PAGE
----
Today Dr. Sabrina Gerkowicz, a reproductive endocrinologist (aka fertility doctor) shares with us some very important findings and statistics about #physicianinfertility as well as what a fertility workup looks like, who should have one, and 5 things you MUST know!
Infertility, defined as failure to achieve pregnancy within 12 months of unprotected intercourse or donor inseminations in women younger than 35 years or within 6 months in women older than 35 years, affects up to 10-15% of couples.
However, recent studies have found that this incidence can be even higher in women in medicine.
An article recently published in JAMA Surgery (2019), by Matilda Anderson, MBBS, MPH and Rose H. Goldman, MD, MPH addressed this very topic. “Studies comparing surgeons with the general population show increased rates of infertility and pregnancy complications, including conditions affecting both the mother and fetus, such as spontaneous abortion, preterm delivery, growth restriction, and congenital abnormalities.” While most of the attributed blame for these findings has focused on older age and demanding working conditions of pregnant surgeons [or one might extrapolate this to physicians in general]; the authors note that “there are reproductive hazards present in the operating room that might also be contributing.” Some of these relevant hazards listed in the paper include radiation, surgical smoke, working conditions, sharps injury, anesthetic gases, and intra-operative use of toxic agents to name a few.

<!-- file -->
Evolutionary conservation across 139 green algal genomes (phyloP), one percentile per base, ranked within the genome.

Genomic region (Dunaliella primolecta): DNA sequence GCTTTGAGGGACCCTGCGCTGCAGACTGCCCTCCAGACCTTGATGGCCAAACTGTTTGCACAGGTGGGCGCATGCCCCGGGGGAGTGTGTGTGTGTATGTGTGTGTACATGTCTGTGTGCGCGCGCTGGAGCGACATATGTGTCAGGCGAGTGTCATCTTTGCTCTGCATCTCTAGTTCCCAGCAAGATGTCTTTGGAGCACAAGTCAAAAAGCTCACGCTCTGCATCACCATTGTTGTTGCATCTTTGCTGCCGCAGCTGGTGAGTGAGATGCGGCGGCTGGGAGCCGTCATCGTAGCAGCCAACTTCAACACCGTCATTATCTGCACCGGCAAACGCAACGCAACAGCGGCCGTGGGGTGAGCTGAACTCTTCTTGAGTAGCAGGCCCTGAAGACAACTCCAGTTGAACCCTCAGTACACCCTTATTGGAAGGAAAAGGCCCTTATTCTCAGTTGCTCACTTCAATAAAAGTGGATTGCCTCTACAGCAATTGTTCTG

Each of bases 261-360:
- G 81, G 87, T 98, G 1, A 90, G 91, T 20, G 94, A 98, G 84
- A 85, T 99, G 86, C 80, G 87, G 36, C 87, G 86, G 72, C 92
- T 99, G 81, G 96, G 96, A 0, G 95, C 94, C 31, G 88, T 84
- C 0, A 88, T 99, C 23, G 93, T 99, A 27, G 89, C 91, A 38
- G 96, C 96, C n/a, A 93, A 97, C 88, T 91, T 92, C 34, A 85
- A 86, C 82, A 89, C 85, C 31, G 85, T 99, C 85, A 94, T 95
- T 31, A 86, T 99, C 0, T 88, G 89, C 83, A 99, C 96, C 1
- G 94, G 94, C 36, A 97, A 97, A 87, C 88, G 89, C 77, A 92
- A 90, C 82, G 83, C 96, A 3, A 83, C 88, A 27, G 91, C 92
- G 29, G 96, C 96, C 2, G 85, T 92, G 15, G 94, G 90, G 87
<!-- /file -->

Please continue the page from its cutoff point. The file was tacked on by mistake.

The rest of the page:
Aghajanova et al. (2017) found that 29% of their survey cohort of OBGYN residents interested in fertility, experienced infertility of some degree.
In a study by Stentz et al. (2016), 600 female physicians were surveyed and of the 54.5% that responded, nearly one quarter (24.1%) who had attempted conception were diagnosed with infertility, with an average age at diagnosis of 33.7 years. Among those with infertility, 29.3% report